Computational and Mathematical Methods in Medicine
Volume 2012 (2012), Article ID 634165, 15 pages
Research Article

Multiple Subject Barycentric Discriminant Analysis (MUSUBADA): How to Assign Scans to Categories without Using Spatial Normalization

1School of Behavioral and Brain Sciences, University of Texas at Dallas, MS: GR4.1, 800 West Campbell Road, Richardson, TX 75080-3021, USA
2The Rotman Institute at Baycrest, 3560 Bathurst Street, Toronto, ON, Canada M6A 2E1
3Psychological Brain Sciences, Dartmouth College, 6207 Moore Hall, Hanover, NH 03755, USA
4Dipartimento di Psicologia, Universitá di Bologna, Viale Berti Pichat 5, 40127 Bologna, Italy

Received 30 September 2011; Revised 20 December 2011; Accepted 21 December 2011

Academic Editor: Michele Migliore

Copyright © 2012 Hervé Abdi et al. This is an open access article distributed under the Creative Commons Attribution License, which permits unrestricted use, distribution, and reproduction in any medium, provided the original work is properly cited.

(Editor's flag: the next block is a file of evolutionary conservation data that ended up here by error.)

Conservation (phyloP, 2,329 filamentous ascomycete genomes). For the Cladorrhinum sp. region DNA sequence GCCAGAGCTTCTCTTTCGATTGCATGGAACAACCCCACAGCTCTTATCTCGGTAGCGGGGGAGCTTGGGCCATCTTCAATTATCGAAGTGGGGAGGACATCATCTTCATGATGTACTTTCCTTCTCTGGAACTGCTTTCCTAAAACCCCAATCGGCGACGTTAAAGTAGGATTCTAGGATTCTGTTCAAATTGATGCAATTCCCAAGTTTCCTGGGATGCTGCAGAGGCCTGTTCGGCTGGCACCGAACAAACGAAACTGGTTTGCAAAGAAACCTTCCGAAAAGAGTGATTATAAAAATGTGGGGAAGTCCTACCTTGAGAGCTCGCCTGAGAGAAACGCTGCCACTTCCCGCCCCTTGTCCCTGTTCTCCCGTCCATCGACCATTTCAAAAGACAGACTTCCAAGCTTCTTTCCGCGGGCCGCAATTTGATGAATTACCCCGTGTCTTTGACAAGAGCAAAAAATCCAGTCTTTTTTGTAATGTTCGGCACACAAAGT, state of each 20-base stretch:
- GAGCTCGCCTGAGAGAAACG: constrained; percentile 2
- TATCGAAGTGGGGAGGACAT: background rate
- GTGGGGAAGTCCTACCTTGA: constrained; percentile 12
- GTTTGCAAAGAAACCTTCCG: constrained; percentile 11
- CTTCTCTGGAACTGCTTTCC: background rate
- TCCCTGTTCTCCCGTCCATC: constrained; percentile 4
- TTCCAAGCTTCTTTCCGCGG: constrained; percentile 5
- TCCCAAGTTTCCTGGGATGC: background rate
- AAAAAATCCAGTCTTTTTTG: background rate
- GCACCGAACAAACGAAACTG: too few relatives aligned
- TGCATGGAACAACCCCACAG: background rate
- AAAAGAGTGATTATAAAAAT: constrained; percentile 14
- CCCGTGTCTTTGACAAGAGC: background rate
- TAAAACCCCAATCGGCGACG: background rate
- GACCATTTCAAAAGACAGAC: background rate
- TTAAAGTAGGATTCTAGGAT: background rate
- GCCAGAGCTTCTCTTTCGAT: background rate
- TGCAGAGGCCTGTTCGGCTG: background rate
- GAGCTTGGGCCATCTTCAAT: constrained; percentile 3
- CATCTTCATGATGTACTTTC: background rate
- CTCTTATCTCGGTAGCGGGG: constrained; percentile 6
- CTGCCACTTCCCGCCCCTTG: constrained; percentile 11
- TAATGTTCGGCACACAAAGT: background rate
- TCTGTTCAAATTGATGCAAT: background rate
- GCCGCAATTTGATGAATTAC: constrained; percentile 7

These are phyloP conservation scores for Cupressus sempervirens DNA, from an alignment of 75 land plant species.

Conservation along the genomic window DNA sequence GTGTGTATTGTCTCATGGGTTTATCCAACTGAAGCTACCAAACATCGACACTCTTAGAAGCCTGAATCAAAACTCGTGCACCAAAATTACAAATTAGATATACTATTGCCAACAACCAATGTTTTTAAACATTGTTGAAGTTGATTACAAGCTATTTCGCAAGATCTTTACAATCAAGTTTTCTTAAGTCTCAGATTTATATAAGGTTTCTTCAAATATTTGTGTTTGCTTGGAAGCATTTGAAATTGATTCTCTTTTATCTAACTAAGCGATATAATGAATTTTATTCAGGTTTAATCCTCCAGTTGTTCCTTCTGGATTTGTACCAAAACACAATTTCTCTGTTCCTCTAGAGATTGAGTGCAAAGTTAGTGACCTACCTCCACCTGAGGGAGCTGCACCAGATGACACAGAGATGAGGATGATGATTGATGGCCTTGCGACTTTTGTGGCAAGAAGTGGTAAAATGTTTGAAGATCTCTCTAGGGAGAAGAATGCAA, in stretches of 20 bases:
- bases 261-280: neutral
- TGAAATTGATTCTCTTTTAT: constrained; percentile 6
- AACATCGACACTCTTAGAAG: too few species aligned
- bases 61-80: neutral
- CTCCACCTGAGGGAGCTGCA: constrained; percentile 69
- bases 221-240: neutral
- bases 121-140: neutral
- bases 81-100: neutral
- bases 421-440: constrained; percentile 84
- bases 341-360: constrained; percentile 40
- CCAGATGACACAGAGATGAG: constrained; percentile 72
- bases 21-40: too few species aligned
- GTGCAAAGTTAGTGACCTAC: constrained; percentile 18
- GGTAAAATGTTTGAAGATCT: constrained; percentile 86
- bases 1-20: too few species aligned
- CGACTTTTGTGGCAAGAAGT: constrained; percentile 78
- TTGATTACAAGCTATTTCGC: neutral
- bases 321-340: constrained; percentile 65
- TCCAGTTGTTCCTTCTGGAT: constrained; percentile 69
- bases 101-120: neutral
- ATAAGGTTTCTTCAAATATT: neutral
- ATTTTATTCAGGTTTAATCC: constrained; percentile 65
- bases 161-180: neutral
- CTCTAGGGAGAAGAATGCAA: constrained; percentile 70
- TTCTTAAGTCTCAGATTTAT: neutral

We present a new discriminant analysis (DA) method called Multiple Subject Barycentric Discriminant Analysis (MUSUBADA) suited for analyzing fMRI data because it handles datasets with multiple participants that each provides different number of variables (i.e., voxels) that are themselves grouped into regions of interest (ROIs). Like DA, MUSUBADA (1) assigns observations to predefined categories, (2) gives factorial maps displaying observations and categories, and (3) optimally assigns observations to categories. MUSUBADA handles cases with more variables than observations and can project portions of the data table (e.g., subtables, which can represent participants or ROIs) on the factorial maps. Therefore MUSUBADA can analyze datasets with different voxel numbers per participant and, so does not require spatial normalization. MUSUBADA statistical inferences are implemented with cross-validation techniques (e.g., jackknife and bootstrap), its performance is evaluated with confusion matrices (for fixed and random models) and represented with prediction, tolerance, and confidence intervals. We present an example where we predict the image categories (houses, shoes, chairs, and human, monkey, dog, faces,) of images watched by participants whose brains were scanned. This example corresponds to a DA question in which the data table is made of subtables (one per subject) and with more variables than observations.